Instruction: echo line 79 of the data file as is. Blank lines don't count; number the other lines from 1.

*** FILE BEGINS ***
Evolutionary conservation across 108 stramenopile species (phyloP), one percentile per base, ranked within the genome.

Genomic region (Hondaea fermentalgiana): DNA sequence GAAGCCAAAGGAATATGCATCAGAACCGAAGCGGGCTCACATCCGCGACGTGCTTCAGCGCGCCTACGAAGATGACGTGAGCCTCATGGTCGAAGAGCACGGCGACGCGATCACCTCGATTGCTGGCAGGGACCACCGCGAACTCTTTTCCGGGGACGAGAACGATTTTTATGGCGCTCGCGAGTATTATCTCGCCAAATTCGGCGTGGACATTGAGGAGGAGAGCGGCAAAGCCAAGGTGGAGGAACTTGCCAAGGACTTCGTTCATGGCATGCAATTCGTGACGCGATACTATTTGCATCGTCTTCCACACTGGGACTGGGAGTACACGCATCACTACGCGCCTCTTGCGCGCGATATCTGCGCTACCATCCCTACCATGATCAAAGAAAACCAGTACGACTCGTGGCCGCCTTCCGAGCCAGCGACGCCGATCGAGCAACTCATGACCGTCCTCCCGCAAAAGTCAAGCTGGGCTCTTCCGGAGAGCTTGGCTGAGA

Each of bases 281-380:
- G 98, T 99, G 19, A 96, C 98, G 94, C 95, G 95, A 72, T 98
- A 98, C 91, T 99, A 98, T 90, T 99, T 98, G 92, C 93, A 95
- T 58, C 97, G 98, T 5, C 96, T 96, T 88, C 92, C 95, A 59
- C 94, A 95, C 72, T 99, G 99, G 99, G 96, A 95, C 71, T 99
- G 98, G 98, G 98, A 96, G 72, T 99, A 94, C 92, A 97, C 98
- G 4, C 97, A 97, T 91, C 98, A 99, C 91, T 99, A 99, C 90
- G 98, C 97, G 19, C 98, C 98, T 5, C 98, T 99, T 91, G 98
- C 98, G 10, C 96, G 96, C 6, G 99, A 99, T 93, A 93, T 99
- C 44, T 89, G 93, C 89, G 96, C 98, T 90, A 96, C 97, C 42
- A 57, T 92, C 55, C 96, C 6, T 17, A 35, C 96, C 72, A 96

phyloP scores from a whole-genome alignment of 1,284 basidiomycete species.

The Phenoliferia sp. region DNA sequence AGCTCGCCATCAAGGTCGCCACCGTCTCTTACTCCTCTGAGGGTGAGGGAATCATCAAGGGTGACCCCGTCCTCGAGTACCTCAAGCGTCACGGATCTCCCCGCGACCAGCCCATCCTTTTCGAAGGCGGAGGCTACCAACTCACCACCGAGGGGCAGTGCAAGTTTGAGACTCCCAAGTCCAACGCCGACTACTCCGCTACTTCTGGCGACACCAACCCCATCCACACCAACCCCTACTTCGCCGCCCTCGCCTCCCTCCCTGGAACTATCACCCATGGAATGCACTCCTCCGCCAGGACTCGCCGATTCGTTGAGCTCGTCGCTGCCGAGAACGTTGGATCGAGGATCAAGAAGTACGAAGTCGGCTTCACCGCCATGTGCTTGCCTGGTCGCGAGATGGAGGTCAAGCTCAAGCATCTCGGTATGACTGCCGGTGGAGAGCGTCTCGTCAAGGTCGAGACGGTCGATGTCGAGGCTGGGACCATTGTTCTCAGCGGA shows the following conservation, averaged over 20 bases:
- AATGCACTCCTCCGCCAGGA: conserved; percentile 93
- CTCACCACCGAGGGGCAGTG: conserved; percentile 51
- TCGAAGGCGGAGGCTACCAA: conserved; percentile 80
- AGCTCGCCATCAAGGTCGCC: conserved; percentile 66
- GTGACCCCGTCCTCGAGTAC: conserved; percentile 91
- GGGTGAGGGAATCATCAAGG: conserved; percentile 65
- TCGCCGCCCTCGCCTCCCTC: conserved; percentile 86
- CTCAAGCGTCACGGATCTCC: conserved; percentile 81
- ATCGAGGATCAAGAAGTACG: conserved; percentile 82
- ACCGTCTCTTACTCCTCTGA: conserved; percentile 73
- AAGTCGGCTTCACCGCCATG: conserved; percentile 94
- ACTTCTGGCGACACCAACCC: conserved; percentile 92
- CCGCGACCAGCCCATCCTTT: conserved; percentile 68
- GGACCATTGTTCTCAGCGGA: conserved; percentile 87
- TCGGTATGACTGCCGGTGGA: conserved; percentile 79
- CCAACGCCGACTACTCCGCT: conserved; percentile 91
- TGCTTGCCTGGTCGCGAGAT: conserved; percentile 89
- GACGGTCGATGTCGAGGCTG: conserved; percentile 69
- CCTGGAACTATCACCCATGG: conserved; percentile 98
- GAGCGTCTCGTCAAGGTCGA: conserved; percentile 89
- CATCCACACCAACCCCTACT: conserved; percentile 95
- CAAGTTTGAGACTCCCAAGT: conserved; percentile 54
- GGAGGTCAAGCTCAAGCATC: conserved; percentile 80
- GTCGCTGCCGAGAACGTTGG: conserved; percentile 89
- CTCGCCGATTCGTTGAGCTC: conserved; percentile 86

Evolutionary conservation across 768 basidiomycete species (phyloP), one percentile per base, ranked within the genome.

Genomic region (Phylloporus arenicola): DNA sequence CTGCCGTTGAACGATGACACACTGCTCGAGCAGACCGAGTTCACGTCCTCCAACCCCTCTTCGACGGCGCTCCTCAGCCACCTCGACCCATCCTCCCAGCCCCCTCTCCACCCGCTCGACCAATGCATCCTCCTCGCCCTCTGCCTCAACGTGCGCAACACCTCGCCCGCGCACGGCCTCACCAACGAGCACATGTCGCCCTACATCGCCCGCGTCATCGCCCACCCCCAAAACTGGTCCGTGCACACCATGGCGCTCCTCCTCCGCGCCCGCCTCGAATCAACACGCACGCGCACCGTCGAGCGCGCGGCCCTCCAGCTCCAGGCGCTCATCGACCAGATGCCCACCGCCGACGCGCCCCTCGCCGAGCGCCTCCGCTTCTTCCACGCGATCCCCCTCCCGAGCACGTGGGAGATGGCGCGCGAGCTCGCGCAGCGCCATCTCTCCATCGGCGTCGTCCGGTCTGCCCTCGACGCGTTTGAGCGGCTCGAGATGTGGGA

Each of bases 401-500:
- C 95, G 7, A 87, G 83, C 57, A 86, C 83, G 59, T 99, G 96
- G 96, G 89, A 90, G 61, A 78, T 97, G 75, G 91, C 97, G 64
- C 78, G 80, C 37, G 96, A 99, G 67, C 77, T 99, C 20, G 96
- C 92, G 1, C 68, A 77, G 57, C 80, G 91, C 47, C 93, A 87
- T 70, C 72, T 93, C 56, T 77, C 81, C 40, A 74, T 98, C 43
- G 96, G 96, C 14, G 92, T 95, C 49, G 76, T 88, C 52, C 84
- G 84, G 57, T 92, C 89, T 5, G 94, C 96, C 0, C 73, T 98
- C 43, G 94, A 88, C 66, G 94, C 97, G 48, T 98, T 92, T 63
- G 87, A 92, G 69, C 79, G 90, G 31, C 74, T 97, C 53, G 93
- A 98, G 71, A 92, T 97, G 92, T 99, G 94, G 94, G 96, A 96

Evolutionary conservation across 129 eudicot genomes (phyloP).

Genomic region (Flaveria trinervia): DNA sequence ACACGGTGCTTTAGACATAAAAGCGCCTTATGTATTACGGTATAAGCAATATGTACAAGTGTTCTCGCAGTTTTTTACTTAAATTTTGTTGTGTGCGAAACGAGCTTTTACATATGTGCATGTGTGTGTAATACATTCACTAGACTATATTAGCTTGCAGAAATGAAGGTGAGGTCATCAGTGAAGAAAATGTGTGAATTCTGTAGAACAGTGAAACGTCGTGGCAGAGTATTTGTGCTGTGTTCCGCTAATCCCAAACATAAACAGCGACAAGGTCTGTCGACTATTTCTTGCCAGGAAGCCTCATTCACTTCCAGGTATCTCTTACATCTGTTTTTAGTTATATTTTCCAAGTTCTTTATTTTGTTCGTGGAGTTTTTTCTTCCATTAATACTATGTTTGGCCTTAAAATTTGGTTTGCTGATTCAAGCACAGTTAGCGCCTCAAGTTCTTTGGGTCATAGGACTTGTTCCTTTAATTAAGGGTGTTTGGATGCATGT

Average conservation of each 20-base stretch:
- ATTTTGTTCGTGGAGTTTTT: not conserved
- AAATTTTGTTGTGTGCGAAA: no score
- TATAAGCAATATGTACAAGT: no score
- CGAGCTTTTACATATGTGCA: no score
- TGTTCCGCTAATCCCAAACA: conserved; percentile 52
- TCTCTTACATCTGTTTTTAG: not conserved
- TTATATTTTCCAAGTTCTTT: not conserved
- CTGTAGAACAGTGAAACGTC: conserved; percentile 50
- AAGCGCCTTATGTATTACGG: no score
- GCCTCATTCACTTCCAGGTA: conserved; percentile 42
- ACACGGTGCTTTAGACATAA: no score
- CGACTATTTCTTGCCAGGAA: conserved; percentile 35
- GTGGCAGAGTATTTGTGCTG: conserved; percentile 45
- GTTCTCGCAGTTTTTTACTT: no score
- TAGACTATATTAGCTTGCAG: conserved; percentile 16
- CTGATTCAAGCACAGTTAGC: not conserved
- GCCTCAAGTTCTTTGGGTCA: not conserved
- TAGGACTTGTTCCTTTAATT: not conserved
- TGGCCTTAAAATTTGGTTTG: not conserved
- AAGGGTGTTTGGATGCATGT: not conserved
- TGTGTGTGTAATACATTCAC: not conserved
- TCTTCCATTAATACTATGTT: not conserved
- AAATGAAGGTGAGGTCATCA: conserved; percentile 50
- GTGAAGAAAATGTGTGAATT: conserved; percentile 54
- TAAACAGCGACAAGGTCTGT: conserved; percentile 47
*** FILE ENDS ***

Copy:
- AAATGAAGGTGAGGTCATCA: conserved; percentile 50